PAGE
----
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Many of us have been through the ordeals that claiming ESA entails and then faced further ordeals confronting mandatory reconsideration and appeal.Many of us have been deterred from claiming PIP. That was my own experience too. Despite needing PIP from 2011, I couldn’t face claiming PIP until I really had to. I put it off for seven years because my experience of the ESA assessments was so horrible and distressing, it made me seriously ill, because the stress exacerbated my symptoms. (I have lupus).  My local authority supported me with the claim when they provided aids and adaptations to help my mobility in my home.

Conservative ministers conveniently overlook the fact that many disabled people have worked and contributed to the UK’s  social security provision via tax and through the national insurance system. I worked for many years until I became too ill to do so in 2010.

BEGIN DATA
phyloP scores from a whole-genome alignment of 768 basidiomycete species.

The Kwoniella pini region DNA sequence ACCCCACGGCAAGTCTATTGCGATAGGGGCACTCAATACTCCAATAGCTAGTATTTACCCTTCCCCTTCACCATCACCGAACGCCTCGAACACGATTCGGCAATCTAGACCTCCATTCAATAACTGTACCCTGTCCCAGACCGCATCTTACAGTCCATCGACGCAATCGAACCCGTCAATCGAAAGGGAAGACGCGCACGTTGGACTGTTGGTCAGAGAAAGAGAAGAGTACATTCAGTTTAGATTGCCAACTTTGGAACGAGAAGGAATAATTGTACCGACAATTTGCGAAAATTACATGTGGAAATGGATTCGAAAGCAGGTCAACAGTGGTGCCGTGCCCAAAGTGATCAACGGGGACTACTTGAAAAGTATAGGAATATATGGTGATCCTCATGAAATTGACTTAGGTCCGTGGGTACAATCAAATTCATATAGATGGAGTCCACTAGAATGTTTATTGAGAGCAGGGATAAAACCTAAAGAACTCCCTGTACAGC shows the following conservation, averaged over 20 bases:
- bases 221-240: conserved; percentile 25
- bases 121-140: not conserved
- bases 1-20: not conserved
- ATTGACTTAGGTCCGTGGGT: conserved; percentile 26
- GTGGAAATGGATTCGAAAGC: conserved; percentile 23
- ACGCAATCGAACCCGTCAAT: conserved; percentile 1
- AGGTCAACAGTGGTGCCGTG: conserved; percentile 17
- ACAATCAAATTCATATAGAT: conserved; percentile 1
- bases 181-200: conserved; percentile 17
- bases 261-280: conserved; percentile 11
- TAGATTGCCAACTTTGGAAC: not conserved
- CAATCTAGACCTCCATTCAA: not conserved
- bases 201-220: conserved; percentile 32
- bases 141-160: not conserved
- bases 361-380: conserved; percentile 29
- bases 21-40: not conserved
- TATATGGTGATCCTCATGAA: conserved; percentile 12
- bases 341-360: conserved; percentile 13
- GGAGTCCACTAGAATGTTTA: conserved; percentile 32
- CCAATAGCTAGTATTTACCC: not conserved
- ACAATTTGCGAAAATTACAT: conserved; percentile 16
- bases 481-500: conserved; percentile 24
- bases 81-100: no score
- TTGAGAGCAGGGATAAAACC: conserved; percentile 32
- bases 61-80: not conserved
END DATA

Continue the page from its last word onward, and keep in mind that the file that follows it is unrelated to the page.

Newton went on to say: “We have very strong protections for people with disabilities in our country.”

Newton even had the cheek to cite Labour’s Equality Act as a ‘protection’ for disabled people, as if it was the Conservatives who designed this policy. This is same Act that the government has violated over and over because of their welfare ‘reforms’ and austerity programme. This protection was brought about by the last Labour government, which also included the Human Rights Act, and signing the UK up to the Convention on the Rights of Persons with Disabilities (UNCRPD) – an international human rights treaty intended to protect the rights and dignity of persons with disabilities.